• Scientists discovered a collection of fossils in the Sahara desert
  • Three of the largest predatory dinosaurs inhabited the Kem Kem region
  • The area has been identified as the most dangerous place in the world

A group of scientists came across a region that they identified as the “most dangerous place in the history of planet Earth.” The area received its terrifying title due to the abundance of dinosaur fossils discovered there.

The area features an assembly of ancient rock formations known as the Kem Kem group. It lies within the border of Morocco and Algeria, near the northwestern edge of the Sahara Desert.

As the scientists were studying the area, they came across an impressive collection of fossils from the prehistoric era. Many of the fossils included those of massive dinosaurs, crocodilians, turtles, plants, pterosaurs, fish and invertebrates.

Aside from these, the scientists also came across the remains of three of the largest predatory dinosaurs ever known. One of these is the Carcharodontosaurus. Growing up to 44 feet long, the Carcharodontosaurus is known as the longest and heaviest carnivorous dinosaur.

Fossils of the predatory dinosaurs Deltadromeus and Spinosaurus were also discovered in the area.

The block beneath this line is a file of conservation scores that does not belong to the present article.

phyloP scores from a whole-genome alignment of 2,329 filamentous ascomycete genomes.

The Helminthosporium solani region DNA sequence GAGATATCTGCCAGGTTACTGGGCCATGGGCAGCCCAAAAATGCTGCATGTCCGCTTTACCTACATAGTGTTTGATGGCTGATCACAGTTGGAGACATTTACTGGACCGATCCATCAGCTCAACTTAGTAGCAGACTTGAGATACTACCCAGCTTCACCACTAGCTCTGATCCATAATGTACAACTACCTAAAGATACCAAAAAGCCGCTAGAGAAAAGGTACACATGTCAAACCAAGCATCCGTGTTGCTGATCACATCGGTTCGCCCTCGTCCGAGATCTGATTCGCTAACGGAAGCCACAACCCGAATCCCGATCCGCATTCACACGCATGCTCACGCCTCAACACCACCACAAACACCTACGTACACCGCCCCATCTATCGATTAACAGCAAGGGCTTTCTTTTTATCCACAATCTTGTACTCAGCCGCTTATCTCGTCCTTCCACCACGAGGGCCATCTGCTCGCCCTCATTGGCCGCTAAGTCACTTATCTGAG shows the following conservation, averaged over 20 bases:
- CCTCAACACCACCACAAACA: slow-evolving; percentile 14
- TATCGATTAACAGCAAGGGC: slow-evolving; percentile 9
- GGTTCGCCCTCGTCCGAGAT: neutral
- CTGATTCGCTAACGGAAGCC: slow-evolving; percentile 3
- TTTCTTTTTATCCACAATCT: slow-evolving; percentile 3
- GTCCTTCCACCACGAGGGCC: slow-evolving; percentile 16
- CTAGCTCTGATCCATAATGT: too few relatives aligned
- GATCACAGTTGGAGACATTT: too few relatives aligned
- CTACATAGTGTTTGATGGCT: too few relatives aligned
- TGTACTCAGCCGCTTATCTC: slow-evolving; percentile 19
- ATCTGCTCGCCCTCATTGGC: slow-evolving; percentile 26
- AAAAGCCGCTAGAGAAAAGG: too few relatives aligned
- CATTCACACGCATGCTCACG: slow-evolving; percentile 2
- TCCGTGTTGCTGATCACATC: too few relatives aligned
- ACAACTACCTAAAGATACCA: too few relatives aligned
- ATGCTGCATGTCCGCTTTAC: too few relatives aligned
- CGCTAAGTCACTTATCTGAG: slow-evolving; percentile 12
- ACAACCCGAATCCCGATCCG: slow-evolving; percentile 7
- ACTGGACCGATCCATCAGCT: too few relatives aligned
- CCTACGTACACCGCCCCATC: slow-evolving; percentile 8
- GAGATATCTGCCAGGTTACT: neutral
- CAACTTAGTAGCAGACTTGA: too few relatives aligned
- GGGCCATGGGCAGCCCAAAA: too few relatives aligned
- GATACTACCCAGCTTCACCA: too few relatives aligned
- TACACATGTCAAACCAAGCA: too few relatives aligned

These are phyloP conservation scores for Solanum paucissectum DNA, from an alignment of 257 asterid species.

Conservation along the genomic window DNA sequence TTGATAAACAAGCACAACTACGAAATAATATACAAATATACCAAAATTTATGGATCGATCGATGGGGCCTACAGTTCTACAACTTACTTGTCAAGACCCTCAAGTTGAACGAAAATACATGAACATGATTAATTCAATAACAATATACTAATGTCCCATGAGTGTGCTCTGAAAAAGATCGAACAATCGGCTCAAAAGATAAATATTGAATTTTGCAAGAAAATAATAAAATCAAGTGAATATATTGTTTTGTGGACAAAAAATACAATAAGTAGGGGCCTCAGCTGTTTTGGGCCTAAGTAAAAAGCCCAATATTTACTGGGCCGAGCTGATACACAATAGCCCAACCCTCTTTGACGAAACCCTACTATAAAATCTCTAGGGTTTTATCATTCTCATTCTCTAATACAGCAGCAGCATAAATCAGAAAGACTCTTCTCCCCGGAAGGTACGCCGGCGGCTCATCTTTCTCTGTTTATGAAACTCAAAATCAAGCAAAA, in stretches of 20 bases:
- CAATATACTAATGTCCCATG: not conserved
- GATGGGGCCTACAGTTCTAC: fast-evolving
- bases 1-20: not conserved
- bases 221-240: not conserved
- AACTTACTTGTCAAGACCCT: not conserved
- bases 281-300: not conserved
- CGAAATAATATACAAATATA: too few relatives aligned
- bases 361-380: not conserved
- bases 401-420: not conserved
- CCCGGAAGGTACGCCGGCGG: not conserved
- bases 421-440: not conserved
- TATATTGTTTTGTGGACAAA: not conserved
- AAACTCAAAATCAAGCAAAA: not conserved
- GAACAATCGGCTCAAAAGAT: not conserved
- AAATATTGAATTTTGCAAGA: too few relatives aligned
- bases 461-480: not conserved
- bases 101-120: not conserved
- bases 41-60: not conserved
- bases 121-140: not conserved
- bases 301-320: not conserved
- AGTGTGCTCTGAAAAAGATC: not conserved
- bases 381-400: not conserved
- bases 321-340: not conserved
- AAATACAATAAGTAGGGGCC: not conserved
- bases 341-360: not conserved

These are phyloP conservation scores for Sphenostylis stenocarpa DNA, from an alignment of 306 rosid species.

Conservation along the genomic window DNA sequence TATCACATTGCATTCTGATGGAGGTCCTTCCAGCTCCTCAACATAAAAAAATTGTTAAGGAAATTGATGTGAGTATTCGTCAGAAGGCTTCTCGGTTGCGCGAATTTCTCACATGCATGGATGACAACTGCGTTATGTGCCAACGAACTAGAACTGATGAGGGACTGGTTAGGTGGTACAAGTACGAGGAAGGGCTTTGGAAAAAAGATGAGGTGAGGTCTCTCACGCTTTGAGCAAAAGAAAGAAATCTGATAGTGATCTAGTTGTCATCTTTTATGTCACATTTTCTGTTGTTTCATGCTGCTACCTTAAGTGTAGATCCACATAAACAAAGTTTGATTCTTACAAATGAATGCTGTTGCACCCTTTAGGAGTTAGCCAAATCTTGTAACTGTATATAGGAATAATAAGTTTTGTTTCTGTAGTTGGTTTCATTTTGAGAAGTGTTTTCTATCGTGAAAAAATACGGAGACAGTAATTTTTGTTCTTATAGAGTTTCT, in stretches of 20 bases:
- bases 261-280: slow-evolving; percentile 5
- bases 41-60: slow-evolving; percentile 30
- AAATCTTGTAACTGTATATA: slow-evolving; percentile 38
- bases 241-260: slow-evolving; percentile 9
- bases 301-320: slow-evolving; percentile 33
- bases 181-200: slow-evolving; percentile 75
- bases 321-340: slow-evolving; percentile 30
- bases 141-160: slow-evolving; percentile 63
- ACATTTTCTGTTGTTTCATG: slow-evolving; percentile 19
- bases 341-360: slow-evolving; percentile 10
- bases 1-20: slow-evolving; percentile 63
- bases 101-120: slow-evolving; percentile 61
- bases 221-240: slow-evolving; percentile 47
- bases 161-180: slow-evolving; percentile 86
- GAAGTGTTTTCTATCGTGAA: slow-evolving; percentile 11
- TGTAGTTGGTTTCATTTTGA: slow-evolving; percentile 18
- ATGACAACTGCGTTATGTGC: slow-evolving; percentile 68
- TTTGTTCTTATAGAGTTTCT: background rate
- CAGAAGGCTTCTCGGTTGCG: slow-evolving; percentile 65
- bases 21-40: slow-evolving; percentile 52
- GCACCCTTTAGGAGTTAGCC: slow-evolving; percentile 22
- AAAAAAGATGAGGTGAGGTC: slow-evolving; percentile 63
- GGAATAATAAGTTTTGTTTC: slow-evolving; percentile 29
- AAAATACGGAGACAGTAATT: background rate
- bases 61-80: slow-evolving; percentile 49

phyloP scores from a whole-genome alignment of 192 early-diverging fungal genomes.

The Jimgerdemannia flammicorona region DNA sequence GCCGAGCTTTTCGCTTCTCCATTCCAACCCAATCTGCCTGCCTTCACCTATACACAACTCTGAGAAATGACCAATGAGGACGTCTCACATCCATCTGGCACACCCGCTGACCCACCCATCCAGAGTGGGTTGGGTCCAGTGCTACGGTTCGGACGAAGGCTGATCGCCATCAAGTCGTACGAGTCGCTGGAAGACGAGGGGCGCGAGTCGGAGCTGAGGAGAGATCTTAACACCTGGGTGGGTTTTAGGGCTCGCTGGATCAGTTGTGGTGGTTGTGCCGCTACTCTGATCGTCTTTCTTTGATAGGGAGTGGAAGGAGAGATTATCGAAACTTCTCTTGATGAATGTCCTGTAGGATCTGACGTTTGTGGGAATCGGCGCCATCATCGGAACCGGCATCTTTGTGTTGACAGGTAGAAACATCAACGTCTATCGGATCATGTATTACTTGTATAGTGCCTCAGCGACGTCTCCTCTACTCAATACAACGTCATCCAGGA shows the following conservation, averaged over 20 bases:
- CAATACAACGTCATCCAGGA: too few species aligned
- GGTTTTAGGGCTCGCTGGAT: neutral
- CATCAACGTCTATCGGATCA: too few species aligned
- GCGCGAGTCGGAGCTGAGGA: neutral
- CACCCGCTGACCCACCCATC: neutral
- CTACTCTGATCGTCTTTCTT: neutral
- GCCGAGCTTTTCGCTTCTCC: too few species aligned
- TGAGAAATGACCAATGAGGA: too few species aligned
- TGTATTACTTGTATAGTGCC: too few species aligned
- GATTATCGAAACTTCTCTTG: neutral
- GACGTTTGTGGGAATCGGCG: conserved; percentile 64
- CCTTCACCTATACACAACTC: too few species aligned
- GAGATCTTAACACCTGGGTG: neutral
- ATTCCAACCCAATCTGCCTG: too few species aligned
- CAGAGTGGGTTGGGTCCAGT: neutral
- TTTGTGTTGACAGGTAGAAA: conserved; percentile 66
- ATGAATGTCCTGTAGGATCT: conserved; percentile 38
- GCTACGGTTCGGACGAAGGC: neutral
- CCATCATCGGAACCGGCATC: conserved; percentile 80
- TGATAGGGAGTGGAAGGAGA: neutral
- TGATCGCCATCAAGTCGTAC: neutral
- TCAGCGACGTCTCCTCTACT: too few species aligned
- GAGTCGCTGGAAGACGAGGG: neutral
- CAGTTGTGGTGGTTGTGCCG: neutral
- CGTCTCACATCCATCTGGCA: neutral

According to the scientists, the presence of these kinds of the dinosaurs in the area made it the most dangerous region on Earth.

“This was arguably the most dangerous place in the history of planet Earth, a place where a human time-traveler would not last very long,” lead scientist Nizar Ibrahim of the University of Detroit Mercy said in a statement.

As noted by the scientists, these predatory dinosaurs and other large animals most likely concentrated in the region due to its natural features millions of years ago. Based on fossil records and historical data, it was home to a vast river system that was inhabited by different marine animals. It also supported a tropic climate that provided ideal living conditions for the dinosaurs.

The ancient features of the area, as well as the abundance of water and land-based prey, provided the ideal habitat for large predators.

“Most of the described vertebrates, with the exception of some of the pterosaurs and dinosaurs, lived exclusively or predominantly within an aquatic setting, which would include pond, river, delta, and nearshore habitats,” the scientists wrote in their study, which was published in the journal ZooKeys.

“Most of the [groups] in the assemblage, thus, are predators utilizing aquatic food resources as in modern marine food webs,” they added.

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